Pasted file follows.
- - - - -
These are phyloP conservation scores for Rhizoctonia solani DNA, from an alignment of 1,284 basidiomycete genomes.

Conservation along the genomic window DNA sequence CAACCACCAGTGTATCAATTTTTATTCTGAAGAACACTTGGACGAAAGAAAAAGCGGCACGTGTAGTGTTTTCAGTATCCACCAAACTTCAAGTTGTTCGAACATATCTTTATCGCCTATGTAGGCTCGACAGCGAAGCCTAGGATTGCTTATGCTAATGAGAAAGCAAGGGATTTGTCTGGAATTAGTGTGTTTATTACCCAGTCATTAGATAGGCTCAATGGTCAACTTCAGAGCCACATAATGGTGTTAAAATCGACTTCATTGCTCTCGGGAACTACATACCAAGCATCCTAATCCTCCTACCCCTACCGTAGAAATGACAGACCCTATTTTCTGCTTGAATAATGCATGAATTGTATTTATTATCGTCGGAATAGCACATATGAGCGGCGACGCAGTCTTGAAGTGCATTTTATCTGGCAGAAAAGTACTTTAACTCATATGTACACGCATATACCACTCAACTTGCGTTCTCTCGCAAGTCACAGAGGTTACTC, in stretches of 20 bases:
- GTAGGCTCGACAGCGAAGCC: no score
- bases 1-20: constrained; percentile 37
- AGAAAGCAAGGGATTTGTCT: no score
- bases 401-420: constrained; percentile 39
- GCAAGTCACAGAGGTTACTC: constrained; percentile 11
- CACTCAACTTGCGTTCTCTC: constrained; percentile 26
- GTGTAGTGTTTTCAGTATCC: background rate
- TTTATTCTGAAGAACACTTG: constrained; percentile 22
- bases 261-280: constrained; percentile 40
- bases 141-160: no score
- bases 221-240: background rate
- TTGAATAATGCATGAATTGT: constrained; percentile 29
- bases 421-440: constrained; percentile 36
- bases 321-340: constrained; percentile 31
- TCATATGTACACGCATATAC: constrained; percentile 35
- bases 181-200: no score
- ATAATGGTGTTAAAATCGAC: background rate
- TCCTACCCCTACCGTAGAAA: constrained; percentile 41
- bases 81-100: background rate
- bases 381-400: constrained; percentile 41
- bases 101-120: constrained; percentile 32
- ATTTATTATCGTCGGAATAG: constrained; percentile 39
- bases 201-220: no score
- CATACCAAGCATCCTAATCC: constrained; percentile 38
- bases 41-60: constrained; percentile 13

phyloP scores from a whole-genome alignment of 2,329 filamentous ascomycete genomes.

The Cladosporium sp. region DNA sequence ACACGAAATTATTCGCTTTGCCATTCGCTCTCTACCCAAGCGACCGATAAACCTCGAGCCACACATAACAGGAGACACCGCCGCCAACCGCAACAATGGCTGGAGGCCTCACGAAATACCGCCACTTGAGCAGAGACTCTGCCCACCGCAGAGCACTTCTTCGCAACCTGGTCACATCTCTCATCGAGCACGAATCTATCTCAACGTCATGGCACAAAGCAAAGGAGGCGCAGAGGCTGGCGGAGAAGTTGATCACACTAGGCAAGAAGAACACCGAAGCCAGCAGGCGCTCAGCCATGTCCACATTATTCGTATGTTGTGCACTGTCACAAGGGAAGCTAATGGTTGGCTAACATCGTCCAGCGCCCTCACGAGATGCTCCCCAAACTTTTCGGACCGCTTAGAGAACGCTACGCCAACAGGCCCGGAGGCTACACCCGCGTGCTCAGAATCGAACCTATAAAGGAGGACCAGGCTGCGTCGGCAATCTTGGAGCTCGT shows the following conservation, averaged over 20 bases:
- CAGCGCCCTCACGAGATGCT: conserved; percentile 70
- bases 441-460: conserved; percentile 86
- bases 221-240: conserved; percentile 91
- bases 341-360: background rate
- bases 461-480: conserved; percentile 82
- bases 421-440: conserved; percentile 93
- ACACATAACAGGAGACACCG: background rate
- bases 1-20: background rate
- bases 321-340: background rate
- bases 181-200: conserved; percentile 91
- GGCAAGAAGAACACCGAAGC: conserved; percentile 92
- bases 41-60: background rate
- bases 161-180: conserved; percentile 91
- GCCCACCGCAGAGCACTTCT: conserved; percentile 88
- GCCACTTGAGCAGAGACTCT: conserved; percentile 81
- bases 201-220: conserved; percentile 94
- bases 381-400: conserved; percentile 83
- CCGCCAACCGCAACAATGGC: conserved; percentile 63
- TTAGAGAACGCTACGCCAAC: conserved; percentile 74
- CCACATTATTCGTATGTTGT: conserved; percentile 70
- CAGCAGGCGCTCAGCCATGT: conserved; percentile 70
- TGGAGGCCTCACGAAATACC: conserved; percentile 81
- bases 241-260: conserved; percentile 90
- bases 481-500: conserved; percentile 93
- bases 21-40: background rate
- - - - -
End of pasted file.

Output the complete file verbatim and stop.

These are phyloP conservation scores for Rhizoctonia solani DNA, from an alignment of 1,284 basidiomycete genomes.

Conservation along the genomic window DNA sequence CAACCACCAGTGTATCAATTTTTATTCTGAAGAACACTTGGACGAAAGAAAAAGCGGCACGTGTAGTGTTTTCAGTATCCACCAAACTTCAAGTTGTTCGAACATATCTTTATCGCCTATGTAGGCTCGACAGCGAAGCCTAGGATTGCTTATGCTAATGAGAAAGCAAGGGATTTGTCTGGAATTAGTGTGTTTATTACCCAGTCATTAGATAGGCTCAATGGTCAACTTCAGAGCCACATAATGGTGTTAAAATCGACTTCATTGCTCTCGGGAACTACATACCAAGCATCCTAATCCTCCTACCCCTACCGTAGAAATGACAGACCCTATTTTCTGCTTGAATAATGCATGAATTGTATTTATTATCGTCGGAATAGCACATATGAGCGGCGACGCAGTCTTGAAGTGCATTTTATCTGGCAGAAAAGTACTTTAACTCATATGTACACGCATATACCACTCAACTTGCGTTCTCTCGCAAGTCACAGAGGTTACTC, in stretches of 20 bases:
- GTAGGCTCGACAGCGAAGCC: no score
- bases 1-20: constrained; percentile 37
- AGAAAGCAAGGGATTTGTCT: no score
- bases 401-420: constrained; percentile 39
- GCAAGTCACAGAGGTTACTC: constrained; percentile 11
- CACTCAACTTGCGTTCTCTC: constrained; percentile 26
- GTGTAGTGTTTTCAGTATCC: background rate
- TTTATTCTGAAGAACACTTG: constrained; percentile 22
- bases 261-280: constrained; percentile 40
- bases 141-160: no score
- bases 221-240: background rate
- TTGAATAATGCATGAATTGT: constrained; percentile 29
- bases 421-440: constrained; percentile 36
- bases 321-340: constrained; percentile 31
- TCATATGTACACGCATATAC: constrained; percentile 35
- bases 181-200: no score
- ATAATGGTGTTAAAATCGAC: background rate
- TCCTACCCCTACCGTAGAAA: constrained; percentile 41
- bases 81-100: background rate
- bases 381-400: constrained; percentile 41
- bases 101-120: constrained; percentile 32
- ATTTATTATCGTCGGAATAG: constrained; percentile 39
- bases 201-220: no score
- CATACCAAGCATCCTAATCC: constrained; percentile 38
- bases 41-60: constrained; percentile 13

phyloP scores from a whole-genome alignment of 2,329 filamentous ascomycete genomes.

The Cladosporium sp. region DNA sequence ACACGAAATTATTCGCTTTGCCATTCGCTCTCTACCCAAGCGACCGATAAACCTCGAGCCACACATAACAGGAGACACCGCCGCCAACCGCAACAATGGCTGGAGGCCTCACGAAATACCGCCACTTGAGCAGAGACTCTGCCCACCGCAGAGCACTTCTTCGCAACCTGGTCACATCTCTCATCGAGCACGAATCTATCTCAACGTCATGGCACAAAGCAAAGGAGGCGCAGAGGCTGGCGGAGAAGTTGATCACACTAGGCAAGAAGAACACCGAAGCCAGCAGGCGCTCAGCCATGTCCACATTATTCGTATGTTGTGCACTGTCACAAGGGAAGCTAATGGTTGGCTAACATCGTCCAGCGCCCTCACGAGATGCTCCCCAAACTTTTCGGACCGCTTAGAGAACGCTACGCCAACAGGCCCGGAGGCTACACCCGCGTGCTCAGAATCGAACCTATAAAGGAGGACCAGGCTGCGTCGGCAATCTTGGAGCTCGT shows the following conservation, averaged over 20 bases:
- CAGCGCCCTCACGAGATGCT: conserved; percentile 70
- bases 441-460: conserved; percentile 86
- bases 221-240: conserved; percentile 91
- bases 341-360: background rate
- bases 461-480: conserved; percentile 82
- bases 421-440: conserved; percentile 93
- ACACATAACAGGAGACACCG: background rate
- bases 1-20: background rate
- bases 321-340: background rate
- bases 181-200: conserved; percentile 91
- GGCAAGAAGAACACCGAAGC: conserved; percentile 92
- bases 41-60: background rate
- bases 161-180: conserved; percentile 91
- GCCCACCGCAGAGCACTTCT: conserved; percentile 88
- GCCACTTGAGCAGAGACTCT: conserved; percentile 81
- bases 201-220: conserved; percentile 94
- bases 381-400: conserved; percentile 83
- CCGCCAACCGCAACAATGGC: conserved; percentile 63
- TTAGAGAACGCTACGCCAAC: conserved; percentile 74
- CCACATTATTCGTATGTTGT: conserved; percentile 70
- CAGCAGGCGCTCAGCCATGT: conserved; percentile 70
- TGGAGGCCTCACGAAATACC: conserved; percentile 81
- bases 241-260: conserved; percentile 90
- bases 481-500: conserved; percentile 93
- bases 21-40: background rate